Do YOU Know What You Are Eating? Read the Labels!

Key features of NLEA (1993) (Nutrition Labeling and Education Act)
  

   

New title--Nutrition Facts Required on almost all foods Standardized serving sizes-usual amt. consumed Not necessarily the serving size on food guide pyramid Standardized, easy-to-read format Nutrient reference values (% Daily Value) Uniform definitions and claims Informative ingredient list

EX:

Nutrition Facts
Serving Size 1 cup (253g) Servings Per Container 4 Amount Per Serving Calories 260 Calories from Fat 72
% Daily Value

Total Carbohydrates

Fibre

Total fat 8g Saturated Fat 3g Cholesterol 130mg Sodium 1010mg Total Carbohydrate 22g Dietary Fiber 9g Sugars 4g Protein 3g
Vitamin A Calcium 35% 6%   Vitamin C Iron

13% 17% 44% 42% 7% 36%

2% 30%

Sugars--includes all monosaccharides and disaccharides, but no difference between refined and naturally occurring sugars (4 gm=1 tsp)

Nutrient content descriptors Characterized the content of a nutrient in the food
  

Good source--10-19% of daily value/serving High > 20% of daily value/serving Healthy Low in fat, sat. fat, <480 mg sodium, < 60 mg cholesterol, + 10% daily value for vitamin A, C, or iron, calcium, protein, or fiber Fresh Raw foods & never frozen, or heated foods with no preservatives

LEGISLATION AND REGULATION

In 1991, legislation was passed, FOODS FOR SPECIFIED HEALTH USES (FOSHU), that approves labels that make Health claims. As a result, many products have appeared & the market is Continuing to develop rapidly & uniquely. Directions for use & warnings:

‘Facts’ messages For consumers

All foods can fit into a healthy diet  Variety  Balance  Moderation A high CHO food can be eaten, and not increase risks BUT frequency, quantity and other foods consumed influence risk

TOOTHFRIENDLY SWEETS - SWITZERLAND 1983

EFFECT OF SUGAR CONTAINING MEDICINE
ROBERTS AND ROBERTS (1979)

Dr David J. Kenny: children with congenital disorders & chronic illness – rampant caries

SUGARLESS PRODUCTS
 Dept. for health NSF for children, young People & maternity services- Sept 2004: Long term – sugar containing med. –partially Carcinogenic – sugar free remedies should be used whenever possible  Shaw L, Glen wright D.H- 1989: reduced salivary Flow during sleep limits the natural cleansing action of saliva, & so the sugar containing med. Is in contact with teeth for long period

Impact of advertisements & endorsements of food stuffs on children

EFFECT OF ADVERTISING FOOD AND DRINKS On CHILDREN

"The world has changed. Young people are living in distinct digital media environments, with far more impact on attitudes and development than TV,"

"The Food Industry Marketing to Children“ -1996 "The purpose of the report is an emergency wake-up call to clueless regulators," focusing on how marketers target kids online Children's Online Privacy Protection Act, which essentially requires marketers to obtain permission from parents before collecting any personal information from their children ages 12 and under. The current focus of the policy debate is centered on T.V.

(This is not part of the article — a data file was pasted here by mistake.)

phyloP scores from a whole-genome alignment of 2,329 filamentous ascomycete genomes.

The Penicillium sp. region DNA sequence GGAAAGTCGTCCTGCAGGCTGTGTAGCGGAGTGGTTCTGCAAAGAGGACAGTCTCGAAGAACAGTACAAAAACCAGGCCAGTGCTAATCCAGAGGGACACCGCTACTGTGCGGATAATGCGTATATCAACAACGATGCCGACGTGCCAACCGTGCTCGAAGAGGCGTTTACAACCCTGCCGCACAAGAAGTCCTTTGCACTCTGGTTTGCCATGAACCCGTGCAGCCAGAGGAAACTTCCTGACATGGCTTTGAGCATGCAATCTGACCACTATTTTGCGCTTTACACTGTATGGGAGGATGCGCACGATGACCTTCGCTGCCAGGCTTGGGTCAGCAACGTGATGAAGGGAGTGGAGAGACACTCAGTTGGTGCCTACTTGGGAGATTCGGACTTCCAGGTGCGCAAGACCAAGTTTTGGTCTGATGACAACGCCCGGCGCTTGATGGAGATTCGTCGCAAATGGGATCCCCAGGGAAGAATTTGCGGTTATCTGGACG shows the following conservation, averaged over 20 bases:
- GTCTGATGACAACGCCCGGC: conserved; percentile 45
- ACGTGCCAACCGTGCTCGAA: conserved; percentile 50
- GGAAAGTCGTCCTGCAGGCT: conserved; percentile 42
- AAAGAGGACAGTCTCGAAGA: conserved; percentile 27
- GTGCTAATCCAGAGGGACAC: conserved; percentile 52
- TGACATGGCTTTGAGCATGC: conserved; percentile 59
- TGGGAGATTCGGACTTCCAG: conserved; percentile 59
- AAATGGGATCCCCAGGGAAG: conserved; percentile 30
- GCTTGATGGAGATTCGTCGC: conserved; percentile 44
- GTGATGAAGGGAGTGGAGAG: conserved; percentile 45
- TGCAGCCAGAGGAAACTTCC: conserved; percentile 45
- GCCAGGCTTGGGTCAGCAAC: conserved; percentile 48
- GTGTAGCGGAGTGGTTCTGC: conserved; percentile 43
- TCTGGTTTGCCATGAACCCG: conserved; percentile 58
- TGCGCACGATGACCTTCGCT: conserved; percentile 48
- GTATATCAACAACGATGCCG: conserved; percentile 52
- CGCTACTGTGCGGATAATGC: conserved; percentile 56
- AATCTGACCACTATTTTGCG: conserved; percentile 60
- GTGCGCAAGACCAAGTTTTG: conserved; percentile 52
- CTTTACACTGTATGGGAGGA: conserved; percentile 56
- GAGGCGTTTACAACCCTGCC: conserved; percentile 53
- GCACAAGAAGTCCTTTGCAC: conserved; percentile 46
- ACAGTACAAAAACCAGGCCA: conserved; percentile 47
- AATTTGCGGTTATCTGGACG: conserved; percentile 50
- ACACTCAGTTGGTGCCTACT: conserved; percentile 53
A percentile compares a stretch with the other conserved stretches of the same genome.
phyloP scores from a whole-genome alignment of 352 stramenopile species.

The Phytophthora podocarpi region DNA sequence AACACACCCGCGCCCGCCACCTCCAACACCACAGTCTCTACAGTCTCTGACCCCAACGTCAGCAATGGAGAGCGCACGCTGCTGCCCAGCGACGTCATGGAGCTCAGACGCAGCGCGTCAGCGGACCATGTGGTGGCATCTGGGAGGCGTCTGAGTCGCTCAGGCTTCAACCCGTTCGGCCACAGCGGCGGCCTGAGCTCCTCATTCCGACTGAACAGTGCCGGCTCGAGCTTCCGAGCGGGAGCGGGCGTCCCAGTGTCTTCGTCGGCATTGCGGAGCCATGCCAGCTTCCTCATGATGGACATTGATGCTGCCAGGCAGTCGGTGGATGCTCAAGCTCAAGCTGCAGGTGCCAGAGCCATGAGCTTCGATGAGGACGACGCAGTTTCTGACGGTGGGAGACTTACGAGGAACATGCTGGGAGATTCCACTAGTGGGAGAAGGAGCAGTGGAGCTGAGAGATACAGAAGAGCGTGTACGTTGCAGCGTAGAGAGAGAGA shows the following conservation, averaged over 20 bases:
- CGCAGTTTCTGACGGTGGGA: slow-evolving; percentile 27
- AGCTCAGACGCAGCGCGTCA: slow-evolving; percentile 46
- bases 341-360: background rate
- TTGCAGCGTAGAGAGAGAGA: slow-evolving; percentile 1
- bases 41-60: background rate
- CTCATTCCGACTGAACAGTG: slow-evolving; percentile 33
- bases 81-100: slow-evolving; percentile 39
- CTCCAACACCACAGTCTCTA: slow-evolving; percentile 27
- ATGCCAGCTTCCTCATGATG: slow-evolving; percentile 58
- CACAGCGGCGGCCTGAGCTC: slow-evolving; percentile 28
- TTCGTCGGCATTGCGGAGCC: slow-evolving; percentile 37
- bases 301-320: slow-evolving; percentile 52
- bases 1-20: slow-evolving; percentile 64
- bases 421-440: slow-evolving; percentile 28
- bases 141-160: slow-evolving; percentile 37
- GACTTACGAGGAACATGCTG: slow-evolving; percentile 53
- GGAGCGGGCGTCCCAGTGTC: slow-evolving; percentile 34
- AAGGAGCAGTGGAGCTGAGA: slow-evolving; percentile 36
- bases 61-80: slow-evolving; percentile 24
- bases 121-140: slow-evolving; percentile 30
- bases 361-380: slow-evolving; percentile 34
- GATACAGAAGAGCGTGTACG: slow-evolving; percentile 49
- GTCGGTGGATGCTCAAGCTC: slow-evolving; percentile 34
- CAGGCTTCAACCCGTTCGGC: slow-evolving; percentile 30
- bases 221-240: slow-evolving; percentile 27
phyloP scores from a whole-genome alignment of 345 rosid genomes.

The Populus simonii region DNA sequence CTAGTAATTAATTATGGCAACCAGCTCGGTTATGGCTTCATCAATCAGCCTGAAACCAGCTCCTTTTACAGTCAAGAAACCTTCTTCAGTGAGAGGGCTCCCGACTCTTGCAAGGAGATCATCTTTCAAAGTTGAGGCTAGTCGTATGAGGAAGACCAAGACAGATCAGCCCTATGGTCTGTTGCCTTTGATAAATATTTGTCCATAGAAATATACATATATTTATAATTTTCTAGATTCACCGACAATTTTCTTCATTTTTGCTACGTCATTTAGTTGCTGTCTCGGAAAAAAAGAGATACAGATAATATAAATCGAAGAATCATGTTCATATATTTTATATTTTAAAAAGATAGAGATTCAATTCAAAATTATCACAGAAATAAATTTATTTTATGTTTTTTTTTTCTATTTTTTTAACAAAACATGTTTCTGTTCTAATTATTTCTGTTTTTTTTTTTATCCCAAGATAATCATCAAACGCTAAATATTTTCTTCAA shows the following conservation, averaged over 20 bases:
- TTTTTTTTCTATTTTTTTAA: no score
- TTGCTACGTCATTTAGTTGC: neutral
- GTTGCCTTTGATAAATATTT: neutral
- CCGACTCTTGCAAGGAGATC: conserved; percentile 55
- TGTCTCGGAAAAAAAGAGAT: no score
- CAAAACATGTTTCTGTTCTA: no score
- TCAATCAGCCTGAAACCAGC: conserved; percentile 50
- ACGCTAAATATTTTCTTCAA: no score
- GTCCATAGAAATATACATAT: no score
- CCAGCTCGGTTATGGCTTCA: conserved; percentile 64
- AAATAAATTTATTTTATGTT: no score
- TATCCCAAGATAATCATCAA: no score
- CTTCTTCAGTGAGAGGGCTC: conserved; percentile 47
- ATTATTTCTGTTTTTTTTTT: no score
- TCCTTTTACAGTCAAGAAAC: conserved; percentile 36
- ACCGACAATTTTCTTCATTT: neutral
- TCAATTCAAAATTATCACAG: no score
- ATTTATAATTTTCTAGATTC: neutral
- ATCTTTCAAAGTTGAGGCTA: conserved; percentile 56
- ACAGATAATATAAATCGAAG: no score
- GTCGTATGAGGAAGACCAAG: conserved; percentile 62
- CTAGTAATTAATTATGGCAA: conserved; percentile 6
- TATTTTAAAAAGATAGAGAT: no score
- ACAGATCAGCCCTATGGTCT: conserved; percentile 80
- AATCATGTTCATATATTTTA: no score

Child Nutrition Services Programs

National School Lunch National School Breakfast Special Milk

Summer Food Service
Child and Adult Care Food

DIETARY RECOMMENDATIONS
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Restrict the number of eating times to three main meals. Avoid carbohydrate ( sugars ) snacks in between meals. Take low carbohydrate and high protein snacks and fibrous fruits in between meals, if required. Eliminate eating sticky sweets like chocolates, toffees, candles, cake, and pastries, if not completely then as much as possible Increase eating of high protein food like meat, fish, milk, egg, pulses and beans. Restrict CHO eating so that they only provide between 3050% of total calories requirement of the body. Eat firm detersive food like raw vegetables and fruits which will reduce dental plaque formation and increase salivary flow.

To eat is a necessity, but to eat intelligentlly is an art - La Rouchefoncauld

The wise man should consider that health is the greatest of human blessings, let food be your medicine

- Hippocrates

CONCLUSION ……..

REFERENCES
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Nikiforuk, Understanding Dental Caries. 1st Edition. Newbrun, Cariology Rugg- Gunn ,Diet Nutrition and Dental Caries. 1st Edition. Nizel : Nutrition in Preventive Dentistry. 2nd Edition, Pallock : Nutrition in Health and Disease. 1st Edition. Soben peter -Essentials of preventive and community dentistry, 2nd edition, The dental hygienist’s guide to nutritional care, 2nd edition, Stagman & Davis DCNA:1999:43:4:615-633. DCNA:2003;47;2. Google search www.dentistpro.org

www.dentistpro.org

to find more

www.dentistpro.org

to find more